MATC Synthesis Paper: Goldilocks Syndrome: How MATC Was “Just Right”
Goldilocks and the Three Bears is a timeless children’s story about a young girl who finds her way into the home of three bears. As she rummages through their house, she comes upon various aspects of the bears’ lives that she wishes to try out, including their food, their chairs, and their beds. As she tests each, she finds that some do not meet her criteria of perfection, and one manages to be “just right.” When the bears return home and find that there has been an intruder, Goldilocks runs away to never return again.
Towards the end of my second year in the classroom, I felt like Goldilocks within the world of education. I was unsure about what was going to be the right fit for me for the future – Teacher? Administrator? Curriculum specialist? College/university professor? In order to hold a majority of these, more education is needed, so I looked to my alma mater, Michigan State University, to explore possible options of higher education.
I graduated from Michigan State University in 2014 with a Bachelor of Arts in English, a Bachelor of Arts in History Education, and a Bachelor of Arts in Interdisciplinary Studies: Social Science Education, along with a minor in music. MSU’s teaching program is unique because after graduating teacher candidates complete their teaching internship (student teaching) for an entire school year and take graduate courses. These graduate courses can be applied to masters degree programs, which is why I wished to return to MSU to use these credits.
Regardless of my intended future, learning has always been in the forefront, especially when it concerns something I am passionate about. More higher education had the ability to help me realize what it was I was interested in as I struggled to find something that was “just right” for my future.
Since completing my teaching internship, there has been a lingering hunger for knowledge. I became a National Writing Project Teacher Consultant through the Red Cedar Writing Project Invitational Summer Institute and was continuing to network with like minded individuals who already had their masters degree. Working with these people in professional organizations, at youth programs, and for conference presentations showed me the access and potential careers that a masters degree could unlock. It was up to me to decide if it was going to be the right fit and if the hunger and thirst for knowledge quenched and fulfilled.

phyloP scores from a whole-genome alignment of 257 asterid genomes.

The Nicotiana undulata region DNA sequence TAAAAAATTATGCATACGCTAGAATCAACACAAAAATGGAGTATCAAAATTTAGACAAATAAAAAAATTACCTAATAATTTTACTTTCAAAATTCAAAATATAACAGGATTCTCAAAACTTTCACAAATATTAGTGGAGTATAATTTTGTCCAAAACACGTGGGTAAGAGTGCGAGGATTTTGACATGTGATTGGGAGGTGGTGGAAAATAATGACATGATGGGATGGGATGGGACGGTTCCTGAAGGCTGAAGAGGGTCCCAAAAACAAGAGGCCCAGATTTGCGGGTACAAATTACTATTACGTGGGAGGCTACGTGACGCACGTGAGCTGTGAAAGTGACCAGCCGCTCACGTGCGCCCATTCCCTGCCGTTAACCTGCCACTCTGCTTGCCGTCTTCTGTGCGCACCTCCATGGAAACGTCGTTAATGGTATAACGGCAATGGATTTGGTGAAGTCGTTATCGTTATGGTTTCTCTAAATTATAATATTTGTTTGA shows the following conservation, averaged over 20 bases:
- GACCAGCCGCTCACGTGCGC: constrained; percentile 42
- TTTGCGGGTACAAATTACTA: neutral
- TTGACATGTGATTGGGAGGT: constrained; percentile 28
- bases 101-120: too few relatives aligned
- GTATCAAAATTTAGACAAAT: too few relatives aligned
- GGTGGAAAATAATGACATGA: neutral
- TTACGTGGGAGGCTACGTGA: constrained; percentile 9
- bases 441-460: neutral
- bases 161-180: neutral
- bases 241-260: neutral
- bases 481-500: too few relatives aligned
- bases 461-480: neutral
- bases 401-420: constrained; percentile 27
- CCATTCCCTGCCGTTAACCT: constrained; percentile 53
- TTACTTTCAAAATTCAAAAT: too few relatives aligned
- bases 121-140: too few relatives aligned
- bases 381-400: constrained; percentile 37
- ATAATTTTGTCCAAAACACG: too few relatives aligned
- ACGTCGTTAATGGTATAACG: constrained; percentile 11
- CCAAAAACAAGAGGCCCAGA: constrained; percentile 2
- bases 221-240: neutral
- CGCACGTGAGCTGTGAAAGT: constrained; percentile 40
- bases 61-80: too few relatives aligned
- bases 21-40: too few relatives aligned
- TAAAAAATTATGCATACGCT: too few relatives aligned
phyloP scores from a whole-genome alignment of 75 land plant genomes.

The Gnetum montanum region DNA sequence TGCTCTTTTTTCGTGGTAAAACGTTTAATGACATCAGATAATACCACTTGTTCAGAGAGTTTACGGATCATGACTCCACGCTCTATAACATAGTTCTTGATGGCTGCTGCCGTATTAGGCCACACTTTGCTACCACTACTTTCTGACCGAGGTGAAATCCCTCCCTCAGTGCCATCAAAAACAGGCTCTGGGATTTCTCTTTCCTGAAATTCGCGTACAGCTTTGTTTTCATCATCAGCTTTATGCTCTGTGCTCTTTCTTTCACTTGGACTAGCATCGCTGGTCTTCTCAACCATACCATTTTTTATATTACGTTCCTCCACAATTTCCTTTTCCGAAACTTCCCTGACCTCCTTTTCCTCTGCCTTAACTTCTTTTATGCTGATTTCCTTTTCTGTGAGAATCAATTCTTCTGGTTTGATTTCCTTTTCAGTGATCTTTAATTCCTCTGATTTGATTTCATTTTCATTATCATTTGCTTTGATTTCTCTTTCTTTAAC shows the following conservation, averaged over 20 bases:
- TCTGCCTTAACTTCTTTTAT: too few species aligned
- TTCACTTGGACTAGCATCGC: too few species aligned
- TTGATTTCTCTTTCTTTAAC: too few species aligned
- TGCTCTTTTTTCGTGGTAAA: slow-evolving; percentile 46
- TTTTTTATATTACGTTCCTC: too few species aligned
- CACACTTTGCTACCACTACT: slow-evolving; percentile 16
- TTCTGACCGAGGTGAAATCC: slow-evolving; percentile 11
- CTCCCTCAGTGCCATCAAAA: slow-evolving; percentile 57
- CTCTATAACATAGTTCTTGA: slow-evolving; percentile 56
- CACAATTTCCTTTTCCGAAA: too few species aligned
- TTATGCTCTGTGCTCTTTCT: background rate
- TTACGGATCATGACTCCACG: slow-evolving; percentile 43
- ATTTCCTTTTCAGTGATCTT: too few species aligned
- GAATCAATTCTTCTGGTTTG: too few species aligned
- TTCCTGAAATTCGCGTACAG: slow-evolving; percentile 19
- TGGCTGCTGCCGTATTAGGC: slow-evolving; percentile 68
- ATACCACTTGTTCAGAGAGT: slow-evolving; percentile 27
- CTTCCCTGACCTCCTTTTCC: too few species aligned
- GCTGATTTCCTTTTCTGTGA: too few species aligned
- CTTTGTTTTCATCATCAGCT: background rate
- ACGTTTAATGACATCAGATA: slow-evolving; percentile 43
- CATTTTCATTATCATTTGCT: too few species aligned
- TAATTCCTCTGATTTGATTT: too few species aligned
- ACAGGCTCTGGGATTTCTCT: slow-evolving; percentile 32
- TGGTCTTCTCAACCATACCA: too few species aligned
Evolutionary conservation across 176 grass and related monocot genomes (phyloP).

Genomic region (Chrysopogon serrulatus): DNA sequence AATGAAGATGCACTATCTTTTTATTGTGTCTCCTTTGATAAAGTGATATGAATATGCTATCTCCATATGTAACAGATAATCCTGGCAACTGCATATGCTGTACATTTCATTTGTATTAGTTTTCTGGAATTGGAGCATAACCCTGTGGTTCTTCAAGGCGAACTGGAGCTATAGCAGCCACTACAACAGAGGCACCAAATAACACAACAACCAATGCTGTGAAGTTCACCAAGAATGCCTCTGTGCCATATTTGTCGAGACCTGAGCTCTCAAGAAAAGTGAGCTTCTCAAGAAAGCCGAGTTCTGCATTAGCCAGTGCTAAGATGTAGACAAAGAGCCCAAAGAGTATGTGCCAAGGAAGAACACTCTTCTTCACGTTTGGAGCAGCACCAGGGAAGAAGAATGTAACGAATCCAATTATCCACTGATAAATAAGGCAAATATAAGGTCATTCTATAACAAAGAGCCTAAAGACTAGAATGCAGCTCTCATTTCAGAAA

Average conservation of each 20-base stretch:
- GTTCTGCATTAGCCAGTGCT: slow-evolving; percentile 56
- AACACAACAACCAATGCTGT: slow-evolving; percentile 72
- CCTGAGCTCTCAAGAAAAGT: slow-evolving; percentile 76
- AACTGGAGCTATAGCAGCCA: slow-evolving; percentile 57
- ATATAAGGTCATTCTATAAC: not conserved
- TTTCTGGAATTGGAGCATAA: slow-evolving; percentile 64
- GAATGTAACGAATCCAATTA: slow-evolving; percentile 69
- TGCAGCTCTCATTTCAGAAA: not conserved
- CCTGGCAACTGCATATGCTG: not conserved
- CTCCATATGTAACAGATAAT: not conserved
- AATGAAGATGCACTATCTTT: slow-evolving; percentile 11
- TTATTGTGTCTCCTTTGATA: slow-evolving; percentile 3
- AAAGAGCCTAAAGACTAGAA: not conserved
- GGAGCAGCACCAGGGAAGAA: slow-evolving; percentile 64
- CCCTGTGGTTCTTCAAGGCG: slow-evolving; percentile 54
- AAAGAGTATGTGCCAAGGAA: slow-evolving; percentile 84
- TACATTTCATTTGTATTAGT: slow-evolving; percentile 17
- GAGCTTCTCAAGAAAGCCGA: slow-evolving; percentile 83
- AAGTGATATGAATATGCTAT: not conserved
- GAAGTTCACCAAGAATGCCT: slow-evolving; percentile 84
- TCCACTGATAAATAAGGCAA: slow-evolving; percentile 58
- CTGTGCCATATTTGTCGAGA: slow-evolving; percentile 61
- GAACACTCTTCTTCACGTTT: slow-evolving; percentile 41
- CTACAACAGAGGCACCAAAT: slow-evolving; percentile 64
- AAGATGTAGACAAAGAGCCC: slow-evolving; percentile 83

As it turns out, the Master in Arts in Teaching and Curriculum (MATC) ended up being “just right” and exactly what I needed in order to figure out what I wanted to do. It took a while to shake off the Goldilocks persona, but through it all, I was able to continue connect with like minded individuals, uncover what tools I already had in my toolbox for teaching and discover new ones, and enhance my understanding of teaching and curriculum and how both are necessary to be a teacher leader.
Continuing to Network within Education
Networking is an important element for an educator to do. Being alone in the world of education can be debilitating because one feels like they are helpless and unable to find their way. Being a member of a professional learning community, like the Master of Arts in Teaching and Curriculum program, can assist one with connecting with other like minded educators. The first course that I enrolled in, TE 808: Inquiry into Classroom Teaching and Learning provided a sense of community for me, and allowed me to connect with a professor, Joanne Marciano, that cared about her students’ interests and well being.
The idea of a teacher being a researcher was at the forefront of this course. The reading material, assignments, and action research project motivated course members to truly understand how and why action research is a staple in a successful classroom. The framework valued literature reviews, personal reflections, and the collection of quantitative and qualitative to fuel the search into the best practice to instruct the students we were hired to teach and be a part of discussions happening in academia that I thought were reserved for doctoral students.
The final project in TE 808 was a cumulative action research project that was focused on an element of our teaching. I decided to focus on vocabulary instruction and assessment with a paper titled Action Research Project – Exploring Best Practices of Vocabulary Instruction (Artifact 1). The project was meaningful because it directly impacted my practice and my students, especially as I was destined to have the same students year after year in the small, rural school I was teaching in at the time. In addition to the action research focused course, educational technology was also on my mind as a potential concentration, but I was skeptical and unsure if it was going to be “just right” for me as a learner.